Among seabirds, albatrosses and petrels pose the most acute conservation concern due to a life history that is highly sensitive to adult mortality. Albatrosses are long lived, have a protracted pre-breeding life stage, and produce only one egg annually, or biennially. Although many albatrosses and petrels face threats on land at their breeding colonies, adult mortality at sea has the most influence on population trajectories and recovery. Albatrosses spend most of their lives foraging over vast expanses of the mid to high latitude oceans where they overlap with multiple fisheries. With 70% of 22 species threatened with extinction, albatrosses are the most threatened of any bird family. In response, several international agreements were established to characterize and stem mortality in longline fisheries including the United Nations Food and Agriculture Organization International Plan of Action for Reducing the Incidental Mortality of Seabirds in Longline Fisheries and the Agreement for the Conservation of Albatrosses and Petrels (ACAP). In addition to negative effects on seabird populations, seabird depredation of baits from longline hooks can increase fishing costs and compromise fishing efficiency. In some fisheries, seabird bycatch unchecked can lead to lost fishing access and negative perceptions of the fishery and reluctance throughout the supply chain to purchase the catch from high bycatch fisheries.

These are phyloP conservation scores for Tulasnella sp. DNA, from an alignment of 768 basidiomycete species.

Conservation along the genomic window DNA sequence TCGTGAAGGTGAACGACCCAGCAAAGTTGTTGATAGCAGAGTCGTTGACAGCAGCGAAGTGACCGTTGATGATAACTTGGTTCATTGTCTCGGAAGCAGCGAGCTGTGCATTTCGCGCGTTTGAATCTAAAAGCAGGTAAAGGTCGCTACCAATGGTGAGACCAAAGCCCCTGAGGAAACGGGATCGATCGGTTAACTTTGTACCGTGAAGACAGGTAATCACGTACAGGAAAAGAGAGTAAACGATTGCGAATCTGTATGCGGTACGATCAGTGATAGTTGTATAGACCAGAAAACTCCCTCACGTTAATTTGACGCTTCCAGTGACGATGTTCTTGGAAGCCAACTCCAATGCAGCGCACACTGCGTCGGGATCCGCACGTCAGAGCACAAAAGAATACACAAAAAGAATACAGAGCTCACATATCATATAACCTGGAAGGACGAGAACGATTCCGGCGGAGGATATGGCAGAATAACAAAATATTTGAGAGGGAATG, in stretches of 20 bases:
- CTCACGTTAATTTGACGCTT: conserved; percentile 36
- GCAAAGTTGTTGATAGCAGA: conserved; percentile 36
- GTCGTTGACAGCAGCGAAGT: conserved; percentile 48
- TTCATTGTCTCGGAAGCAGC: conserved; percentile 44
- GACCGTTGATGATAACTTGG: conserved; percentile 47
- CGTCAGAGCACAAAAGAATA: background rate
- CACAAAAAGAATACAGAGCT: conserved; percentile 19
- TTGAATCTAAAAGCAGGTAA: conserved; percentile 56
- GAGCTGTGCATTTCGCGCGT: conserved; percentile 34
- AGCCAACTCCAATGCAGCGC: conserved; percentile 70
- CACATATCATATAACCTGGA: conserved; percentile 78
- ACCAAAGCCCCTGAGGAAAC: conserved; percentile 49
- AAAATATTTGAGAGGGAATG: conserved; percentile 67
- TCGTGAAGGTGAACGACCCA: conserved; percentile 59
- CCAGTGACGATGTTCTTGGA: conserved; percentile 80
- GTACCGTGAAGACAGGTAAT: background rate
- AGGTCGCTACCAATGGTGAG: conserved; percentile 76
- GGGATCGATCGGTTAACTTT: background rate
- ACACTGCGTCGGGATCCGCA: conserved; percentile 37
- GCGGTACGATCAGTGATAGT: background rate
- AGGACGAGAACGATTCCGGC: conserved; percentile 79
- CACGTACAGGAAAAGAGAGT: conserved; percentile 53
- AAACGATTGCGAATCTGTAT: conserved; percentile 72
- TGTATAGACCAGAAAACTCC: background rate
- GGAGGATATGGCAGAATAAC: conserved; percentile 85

Seabird bycatch in longline fisheries is managed by requiring fishermen to use technical bycatch prevention measures and temporal and spatial limitations on fishing. Traditional best practice measures include deploying some combination of: a bird-scaring line (streamer lines or tori lines), using fast-sinking, weighted branchlines, and setting longlines at night. These measures are more difficult to apply in pelagic longline fisheries, because unlike bottom longlines, pelagic longlines are suspended from surface floats that can tangle with bird-scaring lines. Long (20 to 40 m) branchlines (monofilament line running from the longline to the hook) with weights positioned near the hook can pose a danger to crew as longlines are retrieved, while setting lines at night can compromise the catch rates of some species, limit fishing opportunities, and be unsafe.